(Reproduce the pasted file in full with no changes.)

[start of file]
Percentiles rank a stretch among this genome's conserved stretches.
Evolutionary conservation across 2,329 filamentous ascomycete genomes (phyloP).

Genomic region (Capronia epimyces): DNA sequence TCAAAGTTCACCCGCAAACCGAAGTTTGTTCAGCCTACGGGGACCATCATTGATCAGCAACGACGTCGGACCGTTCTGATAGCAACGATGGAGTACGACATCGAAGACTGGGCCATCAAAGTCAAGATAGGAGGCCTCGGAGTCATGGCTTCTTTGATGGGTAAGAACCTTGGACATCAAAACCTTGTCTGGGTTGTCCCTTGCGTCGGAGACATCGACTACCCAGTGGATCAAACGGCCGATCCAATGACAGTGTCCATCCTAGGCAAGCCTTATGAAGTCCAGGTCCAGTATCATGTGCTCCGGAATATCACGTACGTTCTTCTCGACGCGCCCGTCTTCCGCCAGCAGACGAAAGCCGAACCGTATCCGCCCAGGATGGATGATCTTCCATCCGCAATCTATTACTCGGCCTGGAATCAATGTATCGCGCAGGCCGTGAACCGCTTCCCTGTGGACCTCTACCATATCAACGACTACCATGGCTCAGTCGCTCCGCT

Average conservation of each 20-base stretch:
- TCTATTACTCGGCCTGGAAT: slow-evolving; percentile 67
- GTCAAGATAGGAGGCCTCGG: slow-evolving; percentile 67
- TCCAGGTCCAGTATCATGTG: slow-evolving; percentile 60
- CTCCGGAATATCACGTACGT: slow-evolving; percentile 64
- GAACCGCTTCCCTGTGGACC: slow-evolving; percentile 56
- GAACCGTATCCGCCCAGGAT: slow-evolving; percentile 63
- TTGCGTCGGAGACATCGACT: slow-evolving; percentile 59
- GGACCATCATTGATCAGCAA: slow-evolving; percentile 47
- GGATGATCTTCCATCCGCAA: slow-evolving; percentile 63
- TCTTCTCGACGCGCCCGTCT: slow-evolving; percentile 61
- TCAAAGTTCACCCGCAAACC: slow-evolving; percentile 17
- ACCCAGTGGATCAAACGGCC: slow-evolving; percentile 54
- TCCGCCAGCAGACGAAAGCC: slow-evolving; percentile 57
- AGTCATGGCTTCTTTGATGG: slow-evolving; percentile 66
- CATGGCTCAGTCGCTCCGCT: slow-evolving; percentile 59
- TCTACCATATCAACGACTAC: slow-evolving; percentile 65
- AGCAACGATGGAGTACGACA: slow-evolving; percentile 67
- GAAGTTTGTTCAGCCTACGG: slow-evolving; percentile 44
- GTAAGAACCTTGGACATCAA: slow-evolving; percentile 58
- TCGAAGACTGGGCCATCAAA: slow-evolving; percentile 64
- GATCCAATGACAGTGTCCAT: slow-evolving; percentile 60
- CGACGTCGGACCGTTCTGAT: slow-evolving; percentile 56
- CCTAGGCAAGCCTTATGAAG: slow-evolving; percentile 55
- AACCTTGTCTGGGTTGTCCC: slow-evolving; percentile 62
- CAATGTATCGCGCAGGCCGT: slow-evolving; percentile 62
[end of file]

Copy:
Percentiles rank a stretch among this genome's conserved stretches.
Evolutionary conservation across 2,329 filamentous ascomycete genomes (phyloP).

Genomic region (Capronia epimyces): DNA sequence TCAAAGTTCACCCGCAAACCGAAGTTTGTTCAGCCTACGGGGACCATCATTGATCAGCAACGACGTCGGACCGTTCTGATAGCAACGATGGAGTACGACATCGAAGACTGGGCCATCAAAGTCAAGATAGGAGGCCTCGGAGTCATGGCTTCTTTGATGGGTAAGAACCTTGGACATCAAAACCTTGTCTGGGTTGTCCCTTGCGTCGGAGACATCGACTACCCAGTGGATCAAACGGCCGATCCAATGACAGTGTCCATCCTAGGCAAGCCTTATGAAGTCCAGGTCCAGTATCATGTGCTCCGGAATATCACGTACGTTCTTCTCGACGCGCCCGTCTTCCGCCAGCAGACGAAAGCCGAACCGTATCCGCCCAGGATGGATGATCTTCCATCCGCAATCTATTACTCGGCCTGGAATCAATGTATCGCGCAGGCCGTGAACCGCTTCCCTGTGGACCTCTACCATATCAACGACTACCATGGCTCAGTCGCTCCGCT

Average conservation of each 20-base stretch:
- TCTATTACTCGGCCTGGAAT: slow-evolving; percentile 67
- GTCAAGATAGGAGGCCTCGG: slow-evolving; percentile 67
- TCCAGGTCCAGTATCATGTG: slow-evolving; percentile 60
- CTCCGGAATATCACGTACGT: slow-evolving; percentile 64
- GAACCGCTTCCCTGTGGACC: slow-evolving; percentile 56
- GAACCGTATCCGCCCAGGAT: slow-evolving; percentile 63
- TTGCGTCGGAGACATCGACT: slow-evolving; percentile 59
- GGACCATCATTGATCAGCAA: slow-evolving; percentile 47
- GGATGATCTTCCATCCGCAA: slow-evolving; percentile 63
- TCTTCTCGACGCGCCCGTCT: slow-evolving; percentile 61
- TCAAAGTTCACCCGCAAACC: slow-evolving; percentile 17
- ACCCAGTGGATCAAACGGCC: slow-evolving; percentile 54
- TCCGCCAGCAGACGAAAGCC: slow-evolving; percentile 57
- AGTCATGGCTTCTTTGATGG: slow-evolving; percentile 66
- CATGGCTCAGTCGCTCCGCT: slow-evolving; percentile 59
- TCTACCATATCAACGACTAC: slow-evolving; percentile 65
- AGCAACGATGGAGTACGACA: slow-evolving; percentile 67
- GAAGTTTGTTCAGCCTACGG: slow-evolving; percentile 44
- GTAAGAACCTTGGACATCAA: slow-evolving; percentile 58
- TCGAAGACTGGGCCATCAAA: slow-evolving; percentile 64
- GATCCAATGACAGTGTCCAT: slow-evolving; percentile 60
- CGACGTCGGACCGTTCTGAT: slow-evolving; percentile 56
- CCTAGGCAAGCCTTATGAAG: slow-evolving; percentile 55
- AACCTTGTCTGGGTTGTCCC: slow-evolving; percentile 62
- CAATGTATCGCGCAGGCCGT: slow-evolving; percentile 62